Plenty to consider when dressing your greens
The ancient Egyptians were happy with a drizzle of olive oil and vinegar on their vegetables. In mid-20th century America, Ranch, French and Thousand Island salad dressings were all the rage.
These days, salad dressings fill almost half a grocery store aisle with a diverse array of creations. But how do these salad dressings impact the nutritional value of your daily salad greens?
Fortunately, there are so many salad dressing choices, it’s possible to enjoy a veggie-filled salad topped with a delicious dressing, as long as you choose wisely.
When deciding how to top your bowl of greens, keep the following in mind.
Don’t fear fat; control it. Most salad dressings are fat-based, made with oil or mayonnaise. During our fat-bashing era, traditional high-fat dressings were replaced with a variety of fat-free dressings. But there were a few problems with these, as well; typically, more sugar and/or salt were added to make up for the missing fat.
Salad vegetables, like greens and carrots, are great sources of fat-soluble vitamins A, E and K, which are best absorbed when eaten with some fat. Thus, eliminating fat from the salad dressing may decrease the amount of nutrients your body absorbs from the salad. At the same time, high-fat salad dressings can contain large amounts of calories that contribute to weight gain when used in large portions.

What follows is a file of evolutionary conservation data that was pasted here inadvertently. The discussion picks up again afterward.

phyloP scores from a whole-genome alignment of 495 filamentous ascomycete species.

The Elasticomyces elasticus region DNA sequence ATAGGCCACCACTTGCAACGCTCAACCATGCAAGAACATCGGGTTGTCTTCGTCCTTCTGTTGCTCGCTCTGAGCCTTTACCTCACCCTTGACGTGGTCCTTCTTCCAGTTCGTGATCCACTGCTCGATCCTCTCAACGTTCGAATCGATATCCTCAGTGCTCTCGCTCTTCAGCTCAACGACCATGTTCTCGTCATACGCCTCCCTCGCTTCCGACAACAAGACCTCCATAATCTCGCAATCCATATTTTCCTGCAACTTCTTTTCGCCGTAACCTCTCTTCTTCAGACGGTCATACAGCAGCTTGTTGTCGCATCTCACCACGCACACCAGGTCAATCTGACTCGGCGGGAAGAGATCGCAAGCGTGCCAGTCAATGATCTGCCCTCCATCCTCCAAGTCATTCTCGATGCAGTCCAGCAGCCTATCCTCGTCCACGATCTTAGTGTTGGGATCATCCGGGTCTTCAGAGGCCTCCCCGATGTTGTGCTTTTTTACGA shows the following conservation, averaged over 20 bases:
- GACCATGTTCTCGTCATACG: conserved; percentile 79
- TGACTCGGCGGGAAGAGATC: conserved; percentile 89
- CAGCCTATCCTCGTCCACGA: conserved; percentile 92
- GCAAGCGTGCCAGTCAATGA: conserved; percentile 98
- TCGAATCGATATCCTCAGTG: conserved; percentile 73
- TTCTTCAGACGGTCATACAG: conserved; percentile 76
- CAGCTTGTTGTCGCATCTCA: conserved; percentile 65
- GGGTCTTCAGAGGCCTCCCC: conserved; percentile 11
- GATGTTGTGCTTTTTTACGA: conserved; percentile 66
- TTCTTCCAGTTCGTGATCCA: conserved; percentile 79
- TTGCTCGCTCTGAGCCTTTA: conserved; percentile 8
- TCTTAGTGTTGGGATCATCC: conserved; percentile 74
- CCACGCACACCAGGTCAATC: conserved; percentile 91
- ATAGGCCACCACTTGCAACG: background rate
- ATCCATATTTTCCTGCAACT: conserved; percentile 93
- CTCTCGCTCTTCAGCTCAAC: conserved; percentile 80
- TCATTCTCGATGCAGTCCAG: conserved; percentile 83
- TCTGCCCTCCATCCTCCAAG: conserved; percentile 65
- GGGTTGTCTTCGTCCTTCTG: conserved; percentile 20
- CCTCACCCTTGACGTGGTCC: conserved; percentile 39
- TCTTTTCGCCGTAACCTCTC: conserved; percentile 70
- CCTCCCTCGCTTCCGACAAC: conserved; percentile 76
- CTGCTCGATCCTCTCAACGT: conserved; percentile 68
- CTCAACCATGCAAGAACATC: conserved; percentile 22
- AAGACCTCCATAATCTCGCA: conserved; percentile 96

Don’t go overboard. A serving of salad dressing — 2 tablespoons — can seem small. To make the most of it, serve it on the side and dip forkfuls of salad into it. This way, you get a little taste with each bite, but your vegetables aren’t drowning in it.
Compare brands. Typically, we think of vinaigrettes as healthier than cream-based dressings, but this can vary. One brand offers a creamy, cheesy dressing with much less fat and calories than its vinegar-based Italian counterpart.
Watch the salt. There are plenty of dressings that contain little sodium; but there are just as many with about the same amount as one-and-a-half large servings of fast-food French fries. Check the Nutrition Facts panel to be sure your choices don’t go overboard on their sodium content (less than 280 milligrams per serving.)